Rightmove: for sale prices ‘unaffected’ by general election, but some sellers ‘delaying plans’

Rightmove for sale prices remained flat between May and June. But the number of houses for sale fell in the fortnight after Rishi Sunak called the election.

For sale prices rightmove
(Image credit: Getty Images)

UK for sale prices have remained flat in June as some sellers have adopted a wait-and-see approach amid the general election campaign, the latest Rightmove House Price Index (HPI has found.

Following a month in which house prices listed on the site climbed to a record high, there was a small £21 decline over the four weeks to 8 June. The average asking price is now £375,110 - 0.6% higher than it was in the same month in 2023.

The property listing website found that the top-end of the market registered a slight fall of 0.6% (£4,000) month-on-month to an average asking price of £689,810. It said this end of the market had seen a slight drop in the number of new sellers, which may have come as a result of the general election. However, other parts of the market appear to be working as normal, with the overall number of agreed sales up 6% and new buyer enquiries 5% higher compared to a year ago.

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It comes as the major parties have begun to set out their stall to prospective buyers and homeowners. The Conservatives have said they would make the existing stamp duty cut permanent, if they get elected. Meanwhile, the Labour Party has pledged to extend the mortgage guarantee scheme with its Freedom to Buy commitment. We have also seen manifestos from the Liberal Democrats and the Green Party.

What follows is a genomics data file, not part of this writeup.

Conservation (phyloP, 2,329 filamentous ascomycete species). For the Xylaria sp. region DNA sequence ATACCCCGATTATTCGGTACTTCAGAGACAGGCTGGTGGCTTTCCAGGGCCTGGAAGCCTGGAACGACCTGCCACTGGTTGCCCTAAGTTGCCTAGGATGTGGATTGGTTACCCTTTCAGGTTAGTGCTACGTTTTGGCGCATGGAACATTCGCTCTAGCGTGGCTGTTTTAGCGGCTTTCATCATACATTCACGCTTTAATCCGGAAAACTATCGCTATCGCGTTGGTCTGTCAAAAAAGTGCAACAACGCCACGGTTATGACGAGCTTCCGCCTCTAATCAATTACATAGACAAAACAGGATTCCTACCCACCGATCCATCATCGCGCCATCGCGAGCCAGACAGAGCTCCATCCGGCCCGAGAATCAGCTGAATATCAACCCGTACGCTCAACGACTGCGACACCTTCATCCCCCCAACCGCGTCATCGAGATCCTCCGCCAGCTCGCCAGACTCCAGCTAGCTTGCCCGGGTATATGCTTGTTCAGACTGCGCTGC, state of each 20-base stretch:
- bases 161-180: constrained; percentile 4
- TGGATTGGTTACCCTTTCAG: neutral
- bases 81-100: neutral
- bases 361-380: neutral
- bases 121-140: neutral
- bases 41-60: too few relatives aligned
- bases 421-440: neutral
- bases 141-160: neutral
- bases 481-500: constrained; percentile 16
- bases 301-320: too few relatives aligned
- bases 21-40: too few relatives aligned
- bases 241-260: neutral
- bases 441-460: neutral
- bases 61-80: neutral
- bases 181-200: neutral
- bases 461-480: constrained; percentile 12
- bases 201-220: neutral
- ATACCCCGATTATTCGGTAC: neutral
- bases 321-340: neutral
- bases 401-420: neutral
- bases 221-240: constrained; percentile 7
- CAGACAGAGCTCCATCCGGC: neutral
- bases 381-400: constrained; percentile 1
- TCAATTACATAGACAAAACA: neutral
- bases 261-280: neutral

While Rightmove’s asking price data has shown that market sentiment remains relatively positive, other HPIs have suggested that house prices are struggling to grow. Lenders Halifax and Nationwide have both found that high mortgage rates have kept the market in check, with interest rate falls unlikely to be seen until the first Bank of England base rate cut.

Rightmove: asking prices ‘rising highest’ in cheaper regions

A north-south divide has emerged in every HPI so far - and Rightmove’s latest property market research has suggested that this trend is continuing. Prices tended to be up month-on-month in cheaper northern areas - but slid back in most southern parts of the UK.

The biggest monthly growth was recorded in the North East, where average property values rose 1% (1.9% year-on-year). Not far behind was the North West, where prices grew 0.9% (1.8% compared to June 2023). While asking prices remained flat month-on-month, the biggest yearly rise was seen in Yorkshire and the Humber where they went up 2.8%.